Brain Tool #24: Go Bare

Summer’s here and it’s the perfect time to boost your brain by going…BAREFOOT!

Play with These Tips to Boost Your Brain:

1. Strip-off your shoes and socks. Gently roll a tennis ball beneath alternating feet. Breath deeply as you massage each foot

2. The “laundry pick-up game”! Spread some laundry on the floor and pick it up by only using your toes! If you have kids, create a contest to see who can pick-up the most, the fastest! (this is also a great trick for getting younger ones to pick their clothes up off the floor!)

3. Go for a walk on different textured surfaces — carpet, tile, grass, dirt or sidewalk. Allow the full length of your foot to connect fully with the ground

4. Play “footsies” with someone you love!

5. Sit or stand barefoot with the eyes closed. Breath deeply, as if your breath were coming in through the soles of your feet. Take in all the details of texture & temperature that are being communicated to you through your feet and toes

What’s Unique About This BrainTool:

1. Going barefoot wakes up the *vestibular system — rewiring neural connections for better balance and support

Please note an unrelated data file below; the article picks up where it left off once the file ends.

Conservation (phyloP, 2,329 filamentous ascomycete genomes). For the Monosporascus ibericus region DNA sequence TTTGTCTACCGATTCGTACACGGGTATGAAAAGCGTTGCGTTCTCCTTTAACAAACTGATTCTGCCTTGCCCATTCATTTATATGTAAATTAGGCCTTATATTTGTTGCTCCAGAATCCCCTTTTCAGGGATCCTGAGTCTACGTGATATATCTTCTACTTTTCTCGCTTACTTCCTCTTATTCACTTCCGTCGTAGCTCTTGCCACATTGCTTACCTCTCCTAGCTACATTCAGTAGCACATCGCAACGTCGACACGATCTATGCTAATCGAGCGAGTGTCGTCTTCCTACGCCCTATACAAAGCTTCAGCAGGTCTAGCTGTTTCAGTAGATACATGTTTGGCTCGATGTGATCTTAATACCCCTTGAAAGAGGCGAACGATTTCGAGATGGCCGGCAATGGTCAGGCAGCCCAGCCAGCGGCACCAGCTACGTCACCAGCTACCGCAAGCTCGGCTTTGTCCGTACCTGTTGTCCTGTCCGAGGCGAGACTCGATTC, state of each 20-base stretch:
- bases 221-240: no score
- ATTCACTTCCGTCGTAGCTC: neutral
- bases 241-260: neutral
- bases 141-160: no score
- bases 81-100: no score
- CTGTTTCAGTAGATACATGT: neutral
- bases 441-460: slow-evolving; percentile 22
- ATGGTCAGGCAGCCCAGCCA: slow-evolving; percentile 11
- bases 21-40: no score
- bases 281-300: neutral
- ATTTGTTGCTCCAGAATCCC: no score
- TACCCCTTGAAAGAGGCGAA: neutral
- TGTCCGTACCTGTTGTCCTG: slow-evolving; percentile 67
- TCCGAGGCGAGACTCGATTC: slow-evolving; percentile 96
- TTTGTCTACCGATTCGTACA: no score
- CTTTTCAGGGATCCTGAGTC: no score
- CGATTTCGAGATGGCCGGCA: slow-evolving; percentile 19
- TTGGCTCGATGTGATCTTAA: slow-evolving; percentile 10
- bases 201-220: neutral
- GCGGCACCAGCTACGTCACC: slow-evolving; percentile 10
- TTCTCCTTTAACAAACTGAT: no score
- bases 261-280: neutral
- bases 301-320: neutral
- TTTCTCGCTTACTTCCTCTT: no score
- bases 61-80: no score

2. Going barefoot strengthens the immune system by naturally stimulating reflexology points

3. Going barefoot reawakens atrophied muscles caused by wearing shoes

4. Going barefoot provides you with a more detailed neurological input of your surroundings; Thus, improving mental focus and clarity

5. Going barefoot stimulates nerves  in the bottom of the feet which help to lower blood pressure

6. Going barefoot causes you to be more grounded, which supports the release of excess free radicals and reduces inflammation (the source of illness and disease)

7. Going barefoot is a quick and easy way to rejuvenate your mind, body and spirit!

This summer post was inspired by my husband and daughter who love to take their evening walks together — barefoot!

* Vestibular refers to the system which is responsible for perceiving the position and movement of the head in relation to gravity and for maintaining vertical posture and balance. This system is also involved in memory, mood regulation, auditory and visual functioning and learning. It affects all parts of the central nervous system and has the greatest impact on day to day functioning.